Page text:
Asked by blazerbuttondownboatshoes

Thank you!

Luckily for you, location is not a problem and you have experience under your belt. From what little I do know— and as with pretty much any vocation— getting connections is by far the most difficult thing to do. Track life is very difficult and I would imagine most outfits would only take on those who are extremely serious and want to pursue it long-term before they are allowed near the backside. You would probably have to start as a hotwalker or groom first before you’re allowed to gallop, but do ask someone like jockeyfever and amazing-freakin-grace about that sort of thing. I’m not very hands-on with the industry, I just admire from afar so I would just personally recommend networking a lot and just talking to anyone you see… it’s always a pleasant surprise finding out who knows who just by talking to a couple railbirds.

I don't understand how two horses can collide head on on a racetrack. Surely they would move around each other, and why would they be running in different directions? I don't understand?

Asked by Anonymous

[This was made in regards to the accident involving Caixa Eletronica]

Yes you would be right to think that way, and for the most part it’s correct that it would be hard to have a head-on collision between two horses. However, a lot of horses work out in the fog or dark that frequently occurs in the early AM hours, and it can be difficult to make out a loose horse under that kind of low visibility, and I believe that is what led to Caixa’s accident. Loose horses also tend to do whatever they want, particularly when they’re running away in a panic. On that note, I need to dig up that string of photos I took of a loose horse at Belmont’s main from September…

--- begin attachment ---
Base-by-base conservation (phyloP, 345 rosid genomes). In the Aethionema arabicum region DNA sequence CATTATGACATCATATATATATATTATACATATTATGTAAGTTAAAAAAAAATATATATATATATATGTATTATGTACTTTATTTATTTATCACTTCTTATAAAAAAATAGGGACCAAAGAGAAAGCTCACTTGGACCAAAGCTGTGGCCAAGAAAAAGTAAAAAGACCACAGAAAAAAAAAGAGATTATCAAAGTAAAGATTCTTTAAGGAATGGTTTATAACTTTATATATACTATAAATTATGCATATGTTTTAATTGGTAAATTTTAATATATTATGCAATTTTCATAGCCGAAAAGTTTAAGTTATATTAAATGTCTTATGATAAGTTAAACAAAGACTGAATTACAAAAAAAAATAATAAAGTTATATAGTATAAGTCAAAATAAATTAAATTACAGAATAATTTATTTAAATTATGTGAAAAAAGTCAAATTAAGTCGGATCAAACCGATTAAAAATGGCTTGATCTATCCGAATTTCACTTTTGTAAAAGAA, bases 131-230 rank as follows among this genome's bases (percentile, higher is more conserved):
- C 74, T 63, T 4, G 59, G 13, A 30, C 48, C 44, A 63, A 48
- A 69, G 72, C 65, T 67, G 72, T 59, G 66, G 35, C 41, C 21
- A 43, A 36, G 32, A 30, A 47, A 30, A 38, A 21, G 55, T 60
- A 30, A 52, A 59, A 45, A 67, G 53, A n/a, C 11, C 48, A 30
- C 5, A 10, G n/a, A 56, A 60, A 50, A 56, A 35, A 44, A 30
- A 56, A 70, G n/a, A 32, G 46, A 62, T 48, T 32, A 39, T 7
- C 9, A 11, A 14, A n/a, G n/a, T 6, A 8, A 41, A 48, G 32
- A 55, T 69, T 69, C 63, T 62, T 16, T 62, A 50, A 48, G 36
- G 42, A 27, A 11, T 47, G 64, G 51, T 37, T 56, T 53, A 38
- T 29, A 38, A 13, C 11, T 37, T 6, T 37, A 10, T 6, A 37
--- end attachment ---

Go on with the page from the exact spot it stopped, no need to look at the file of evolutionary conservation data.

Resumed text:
Hi Dawna! I saw that someone tweeted your Studio Gulch site, and I just wanted to tell you that IT IS AWESOME! I love it! You have a way with words AND images, which is pretty rare! Love it; you're going places, girl! :-) Ellen

Asked by Anonymous

Thanks Ellen you’re too kind! And yes that was a pretty pleasant surprise; every now and then someone “on the scene” will say something nice to or about me and it’s always a big ego boost. :) Trainer Michelle Nihei tweeted and “complimented” my page via About.me

For those who haven’t seen it or don’t know about it, I have a portfolio/production site since I am a film major called StudioGulch.com, where I post updates on all the video and photo projects I’m doing.

hey I'm writing an essay arguing that horse racing is not cruel, do you know any good scholarly sources that might help me with the essay?

Asked by Anonymous

Hmm interesting topic! I’m not entirely sure of really concrete “scholarly” sources… and by that I mean journals and expert publications… since anyone who writes on the subject of horse racing has typically concluded it is neither cruel nor wasteful as PETA as others who have the time to write thousands of words have deemed it.

With that said, how about take it a step beyond a trip to the library and reach out to some people in the business? I recommend reaching out to Alex Brown— who famously covered the story of Barbaro and his legacy— as he’s usually quite responsive and knows quite a bit. From there you could probably look into what has been done in track safety and the fact that whips are not instruments of torture but tools with which to signal that have laws against their overusage in the UK. Aaaand I’m sure you can find plenty of stuff that argues that horse racing IS cruel from an opposing viewpoint that you can counter-attack.

Good luck!